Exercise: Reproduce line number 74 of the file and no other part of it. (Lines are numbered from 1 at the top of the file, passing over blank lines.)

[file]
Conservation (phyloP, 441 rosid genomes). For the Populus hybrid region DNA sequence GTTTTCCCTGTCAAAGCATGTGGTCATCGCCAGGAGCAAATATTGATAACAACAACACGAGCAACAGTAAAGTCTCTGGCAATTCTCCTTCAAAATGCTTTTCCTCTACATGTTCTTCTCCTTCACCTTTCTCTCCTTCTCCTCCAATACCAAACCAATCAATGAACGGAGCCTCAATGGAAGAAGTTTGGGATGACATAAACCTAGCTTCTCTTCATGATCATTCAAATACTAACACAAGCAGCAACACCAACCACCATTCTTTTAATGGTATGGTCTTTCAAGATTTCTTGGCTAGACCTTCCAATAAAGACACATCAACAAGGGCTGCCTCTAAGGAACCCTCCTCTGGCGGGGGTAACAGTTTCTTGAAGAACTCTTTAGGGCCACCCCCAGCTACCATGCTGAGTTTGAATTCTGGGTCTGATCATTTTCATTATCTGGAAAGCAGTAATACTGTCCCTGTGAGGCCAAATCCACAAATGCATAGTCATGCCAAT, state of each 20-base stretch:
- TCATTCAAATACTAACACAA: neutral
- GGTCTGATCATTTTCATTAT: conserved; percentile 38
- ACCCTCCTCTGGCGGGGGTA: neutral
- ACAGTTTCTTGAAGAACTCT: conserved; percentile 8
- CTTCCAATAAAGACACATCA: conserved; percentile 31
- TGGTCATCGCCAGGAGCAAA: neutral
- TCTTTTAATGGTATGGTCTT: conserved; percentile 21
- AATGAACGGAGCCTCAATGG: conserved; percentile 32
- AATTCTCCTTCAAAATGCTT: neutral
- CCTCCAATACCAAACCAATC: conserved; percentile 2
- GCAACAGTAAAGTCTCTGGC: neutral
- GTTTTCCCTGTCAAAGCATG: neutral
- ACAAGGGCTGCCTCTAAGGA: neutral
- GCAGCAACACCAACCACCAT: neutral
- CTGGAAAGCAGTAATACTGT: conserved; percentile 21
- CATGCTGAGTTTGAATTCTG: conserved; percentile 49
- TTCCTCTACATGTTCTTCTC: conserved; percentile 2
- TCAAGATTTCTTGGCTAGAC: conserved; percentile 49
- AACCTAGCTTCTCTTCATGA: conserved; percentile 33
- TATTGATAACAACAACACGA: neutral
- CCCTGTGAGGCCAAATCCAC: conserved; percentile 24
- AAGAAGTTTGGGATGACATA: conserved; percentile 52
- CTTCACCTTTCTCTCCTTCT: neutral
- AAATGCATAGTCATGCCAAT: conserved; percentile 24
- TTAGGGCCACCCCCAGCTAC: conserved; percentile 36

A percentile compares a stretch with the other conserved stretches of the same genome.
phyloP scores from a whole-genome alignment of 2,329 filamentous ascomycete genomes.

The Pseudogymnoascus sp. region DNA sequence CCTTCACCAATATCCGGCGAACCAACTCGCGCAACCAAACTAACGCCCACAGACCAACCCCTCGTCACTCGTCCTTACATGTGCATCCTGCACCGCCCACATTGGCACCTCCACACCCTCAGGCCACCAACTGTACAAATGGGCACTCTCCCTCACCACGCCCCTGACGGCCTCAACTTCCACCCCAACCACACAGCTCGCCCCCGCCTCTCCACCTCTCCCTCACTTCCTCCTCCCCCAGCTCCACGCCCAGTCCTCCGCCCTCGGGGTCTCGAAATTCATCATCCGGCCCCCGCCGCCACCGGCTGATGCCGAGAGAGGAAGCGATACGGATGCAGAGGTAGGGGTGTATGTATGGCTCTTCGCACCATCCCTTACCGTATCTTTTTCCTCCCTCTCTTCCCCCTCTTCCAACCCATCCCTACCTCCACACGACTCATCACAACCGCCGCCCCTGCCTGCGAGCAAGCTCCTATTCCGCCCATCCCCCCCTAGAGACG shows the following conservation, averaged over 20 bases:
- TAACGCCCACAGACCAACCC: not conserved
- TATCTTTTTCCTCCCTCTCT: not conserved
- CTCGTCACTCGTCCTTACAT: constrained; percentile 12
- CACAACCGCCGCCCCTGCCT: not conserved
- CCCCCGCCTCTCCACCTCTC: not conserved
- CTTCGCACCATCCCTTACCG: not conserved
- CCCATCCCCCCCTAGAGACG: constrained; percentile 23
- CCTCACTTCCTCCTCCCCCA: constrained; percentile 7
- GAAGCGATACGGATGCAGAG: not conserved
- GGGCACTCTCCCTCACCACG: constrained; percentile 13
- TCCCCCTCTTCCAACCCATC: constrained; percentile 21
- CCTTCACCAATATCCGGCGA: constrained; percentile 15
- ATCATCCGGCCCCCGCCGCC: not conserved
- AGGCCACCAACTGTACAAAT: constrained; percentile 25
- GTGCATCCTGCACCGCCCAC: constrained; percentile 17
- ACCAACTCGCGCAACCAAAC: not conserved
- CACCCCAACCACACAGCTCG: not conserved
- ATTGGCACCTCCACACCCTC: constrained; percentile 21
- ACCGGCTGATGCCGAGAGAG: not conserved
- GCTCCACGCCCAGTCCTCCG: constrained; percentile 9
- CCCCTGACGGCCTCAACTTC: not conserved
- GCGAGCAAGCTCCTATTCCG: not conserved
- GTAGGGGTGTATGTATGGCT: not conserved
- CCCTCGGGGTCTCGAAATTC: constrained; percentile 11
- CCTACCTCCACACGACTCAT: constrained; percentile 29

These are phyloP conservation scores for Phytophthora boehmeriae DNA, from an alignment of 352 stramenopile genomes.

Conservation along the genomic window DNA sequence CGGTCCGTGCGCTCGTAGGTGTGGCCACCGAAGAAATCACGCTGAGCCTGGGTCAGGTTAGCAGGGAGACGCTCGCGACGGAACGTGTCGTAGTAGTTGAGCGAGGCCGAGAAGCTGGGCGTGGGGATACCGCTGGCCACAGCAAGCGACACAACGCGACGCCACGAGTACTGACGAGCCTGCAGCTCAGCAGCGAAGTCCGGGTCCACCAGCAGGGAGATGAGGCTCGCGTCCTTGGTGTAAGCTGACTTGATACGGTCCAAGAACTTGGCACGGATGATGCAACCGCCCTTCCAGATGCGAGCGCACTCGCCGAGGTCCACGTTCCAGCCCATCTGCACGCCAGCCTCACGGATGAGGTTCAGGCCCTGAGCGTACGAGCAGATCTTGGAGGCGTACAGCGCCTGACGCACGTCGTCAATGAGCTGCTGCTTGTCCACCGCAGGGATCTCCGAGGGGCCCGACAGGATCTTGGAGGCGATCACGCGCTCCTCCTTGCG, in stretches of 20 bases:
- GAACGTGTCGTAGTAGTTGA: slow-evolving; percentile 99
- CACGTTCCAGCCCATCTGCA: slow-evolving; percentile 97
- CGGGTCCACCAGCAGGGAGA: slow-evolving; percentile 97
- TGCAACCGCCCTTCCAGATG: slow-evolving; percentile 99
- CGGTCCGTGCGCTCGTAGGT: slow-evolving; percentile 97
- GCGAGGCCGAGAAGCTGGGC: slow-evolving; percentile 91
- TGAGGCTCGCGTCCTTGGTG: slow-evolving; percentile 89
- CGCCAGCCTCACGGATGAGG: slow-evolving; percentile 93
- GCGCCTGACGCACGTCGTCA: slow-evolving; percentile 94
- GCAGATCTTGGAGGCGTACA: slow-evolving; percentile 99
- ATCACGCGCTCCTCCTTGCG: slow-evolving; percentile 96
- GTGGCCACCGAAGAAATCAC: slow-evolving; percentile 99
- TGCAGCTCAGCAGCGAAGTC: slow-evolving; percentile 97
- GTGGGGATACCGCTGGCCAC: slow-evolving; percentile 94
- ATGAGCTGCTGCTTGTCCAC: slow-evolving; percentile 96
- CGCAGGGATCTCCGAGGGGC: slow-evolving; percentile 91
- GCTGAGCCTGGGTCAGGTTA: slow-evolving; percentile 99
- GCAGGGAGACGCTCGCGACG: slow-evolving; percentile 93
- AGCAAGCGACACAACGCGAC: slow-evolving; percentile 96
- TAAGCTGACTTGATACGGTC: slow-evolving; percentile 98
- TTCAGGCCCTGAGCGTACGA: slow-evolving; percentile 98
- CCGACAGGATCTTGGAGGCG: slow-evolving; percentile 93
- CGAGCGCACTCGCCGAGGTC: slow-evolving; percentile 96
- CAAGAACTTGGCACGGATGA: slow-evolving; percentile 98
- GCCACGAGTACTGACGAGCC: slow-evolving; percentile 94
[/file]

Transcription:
- GCAGGGAGACGCTCGCGACG: slow-evolving; percentile 93